Directed by Scandar Copti & Yaron Shani
Released February 3, 2010
This year marks the third consecutive Oscar nomination for Best Foreign Film for the country of Israel, and this year’s film is just as poignant and relevant as the previous two. What separates “Ajami” from “Waltz with Bashir” and “Beaufort” is that it doesn’t focus primarily on Jewish Israelis, but instead takes a broader look at the conflicts that plague a mixed neighborhood in Tel Aviv called Ajami. What the film makes devastatingly clear is that the current conflict is hardly black and white, and it’s not merely based on Arab and Jewish ethnicity. The film presents a searing portrait of the violence and unrest in Ajami and doesn’t stop short of showing anything too disturbing or provocative.
“Ajami” is made extremely powerful by the use of non-professional actors to portray its characters, which helps to make the film feel even more real. With this kind of story, a sense of reality is extraordinarily important, and that’s perhaps its strongest asset. The ensemble is not focused on honing professional and polished performances but instead on getting to the roots of human tragedy, bigotry, and difficulties in coexistence, and all the actors do a marvelous job. Two members of the cast, Shahir Kabaha, who plays the hard-headed and brave Muslim Omar, and Ranin Karim, who plays his forbidden Christian love Hadir, turn in exceptionally terrific performances.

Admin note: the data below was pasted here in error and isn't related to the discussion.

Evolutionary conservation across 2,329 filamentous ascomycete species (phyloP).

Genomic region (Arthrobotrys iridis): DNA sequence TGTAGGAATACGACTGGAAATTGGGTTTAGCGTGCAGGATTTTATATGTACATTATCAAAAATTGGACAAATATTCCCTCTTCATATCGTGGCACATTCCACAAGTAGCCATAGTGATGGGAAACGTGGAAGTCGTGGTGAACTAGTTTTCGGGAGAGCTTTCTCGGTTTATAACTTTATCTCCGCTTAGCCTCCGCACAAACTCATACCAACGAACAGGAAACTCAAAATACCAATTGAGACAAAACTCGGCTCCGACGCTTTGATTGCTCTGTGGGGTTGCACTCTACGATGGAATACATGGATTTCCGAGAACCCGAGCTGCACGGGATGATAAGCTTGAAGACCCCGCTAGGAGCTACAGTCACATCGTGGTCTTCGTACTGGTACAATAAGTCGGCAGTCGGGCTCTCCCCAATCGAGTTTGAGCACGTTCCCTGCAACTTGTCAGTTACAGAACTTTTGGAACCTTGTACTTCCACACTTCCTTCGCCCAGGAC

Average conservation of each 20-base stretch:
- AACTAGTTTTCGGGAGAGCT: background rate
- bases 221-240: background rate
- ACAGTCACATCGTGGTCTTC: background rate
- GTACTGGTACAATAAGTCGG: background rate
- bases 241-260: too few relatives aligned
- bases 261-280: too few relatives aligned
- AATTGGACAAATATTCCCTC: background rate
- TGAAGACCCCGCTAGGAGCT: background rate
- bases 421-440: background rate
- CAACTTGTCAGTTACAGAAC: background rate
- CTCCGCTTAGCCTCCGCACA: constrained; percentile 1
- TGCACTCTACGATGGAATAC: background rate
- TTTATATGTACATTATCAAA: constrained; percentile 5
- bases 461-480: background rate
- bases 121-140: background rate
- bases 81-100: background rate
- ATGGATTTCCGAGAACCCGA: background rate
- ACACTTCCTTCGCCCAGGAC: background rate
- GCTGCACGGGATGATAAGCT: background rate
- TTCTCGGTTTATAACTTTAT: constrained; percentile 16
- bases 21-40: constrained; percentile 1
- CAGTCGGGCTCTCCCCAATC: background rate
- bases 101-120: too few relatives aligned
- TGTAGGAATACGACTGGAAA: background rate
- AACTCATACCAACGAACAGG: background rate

“Ajami” definitely represents the complexity of the situation, and underlines the fact that it isn’t even merely two-sided, Muslims against the Jews. But what’s troubling is that, despite coming from a directing team made up of one Jew and one Arab, is that it certainly is not pro-Israeli as far as the Jews as concerned. It doesn’t make the distinction easy, pitting each ethnic tribe against another, but the general consensus seems to be that no one likes the Jews (which may well be true), and they’re not portrayed terribly sympathetically either. That certainly doesn’t make it a bad film by any means, but it’s somewhat disconcerting. The film was fairly well-received in Israel, winning its Best Picture prize, and it still is a worthwhile and compelling movie.
Where the film does falter is in its brisk editing that mimics the out-of-order presentation of other films like “Pulp Fiction,” where characters are shot to death in one scene and reappear completely fine in the next. While this structure helps to reveal unknown information in a dynamic, intriguing, and surprising way, the film gets lost in its own web of plotlines and separate arcs, making its dramatic resolution all the more difficult to pinpoint. When it’s all over, the pieces still need to be reassembled, making the film’s impact lasting but more than a bit dizzying and unsatisfying.
Friday, February 12, 2010